- Have to offer the doctoral cohort you may potentially join
- Bring to the program and your colleagues
- Your active involvement in the field
- Identify in the statement how your past studies and /or work or other experiences are relevant to your research program choice
Do not repeat or list what is already in your CV. The statement is a chance for you to make sense of your application, in a holistic way, for the Admissions Committee.
Use the following guidelines to help keep you on track as you compose the best Statement of Interest possible:
- Prepare. Research your program and faculty members. Brainstorm about your goals, experiences, motivations and how they fit with your program of choice. Consider contacting potential supervisors.
- Be coherent. Create a unifying theme in your narrative by linking your points with continuity and focus to give meaning and a sense of purpose to your statement.
- Be specific. Demonstrate your points by example, creating a "scene" in the mind’s eye. As in all writing, show, don’t tell. If you find this process difficult, keep asking yourself “how” at each point.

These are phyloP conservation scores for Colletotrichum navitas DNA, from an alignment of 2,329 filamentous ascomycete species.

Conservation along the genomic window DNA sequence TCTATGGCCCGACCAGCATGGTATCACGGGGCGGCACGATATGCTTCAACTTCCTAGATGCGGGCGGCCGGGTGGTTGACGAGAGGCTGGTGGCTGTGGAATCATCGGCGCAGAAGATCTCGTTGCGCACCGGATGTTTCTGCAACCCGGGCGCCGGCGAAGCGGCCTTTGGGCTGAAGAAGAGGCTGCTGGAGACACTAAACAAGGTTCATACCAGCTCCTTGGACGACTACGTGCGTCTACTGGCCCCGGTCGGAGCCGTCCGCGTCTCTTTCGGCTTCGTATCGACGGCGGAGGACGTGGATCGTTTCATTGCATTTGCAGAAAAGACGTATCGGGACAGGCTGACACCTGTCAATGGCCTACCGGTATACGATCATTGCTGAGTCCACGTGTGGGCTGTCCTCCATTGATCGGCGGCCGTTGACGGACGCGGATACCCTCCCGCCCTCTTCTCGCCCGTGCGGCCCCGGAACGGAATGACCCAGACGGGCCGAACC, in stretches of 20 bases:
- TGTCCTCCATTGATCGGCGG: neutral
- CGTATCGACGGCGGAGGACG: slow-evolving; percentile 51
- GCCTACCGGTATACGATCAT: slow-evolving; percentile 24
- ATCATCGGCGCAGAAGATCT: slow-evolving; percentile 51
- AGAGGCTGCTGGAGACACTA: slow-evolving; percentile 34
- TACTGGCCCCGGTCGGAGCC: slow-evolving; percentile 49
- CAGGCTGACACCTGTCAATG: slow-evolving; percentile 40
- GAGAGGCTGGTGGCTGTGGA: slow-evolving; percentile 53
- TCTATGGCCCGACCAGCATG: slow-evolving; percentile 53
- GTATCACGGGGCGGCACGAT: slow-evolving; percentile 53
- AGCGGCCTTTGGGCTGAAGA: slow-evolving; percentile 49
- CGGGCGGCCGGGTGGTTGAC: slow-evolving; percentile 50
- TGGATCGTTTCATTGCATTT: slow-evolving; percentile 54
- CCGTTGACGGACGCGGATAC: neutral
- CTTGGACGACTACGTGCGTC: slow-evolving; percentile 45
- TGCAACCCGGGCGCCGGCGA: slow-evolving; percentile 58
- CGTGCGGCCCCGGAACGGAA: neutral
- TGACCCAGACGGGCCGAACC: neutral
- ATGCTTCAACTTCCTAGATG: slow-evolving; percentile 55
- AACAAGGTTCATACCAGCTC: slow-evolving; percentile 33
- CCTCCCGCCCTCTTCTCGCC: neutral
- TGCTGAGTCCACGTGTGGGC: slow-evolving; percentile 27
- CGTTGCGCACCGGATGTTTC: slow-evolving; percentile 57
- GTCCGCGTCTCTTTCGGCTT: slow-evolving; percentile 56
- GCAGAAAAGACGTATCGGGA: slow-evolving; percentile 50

- Be bold. Don’t hide behind bland generalities and make sure the voice your reader hears is unmistakably yours. Don’t confuse boldness with hubris, though.
- Be concise. Stay on point; write in an active voice and choose your words mindfully.
It always helps to have a trusted friend or colleague review your statement. As you revise, keep in mind the importance of form: your opening paragraph sets the tone; your final lines leave a lasting impression and what you present in your statement matters as much as how you present it.
Students will undertake a program of studies with a minimum of 21 credits plus a doctoral dissertation.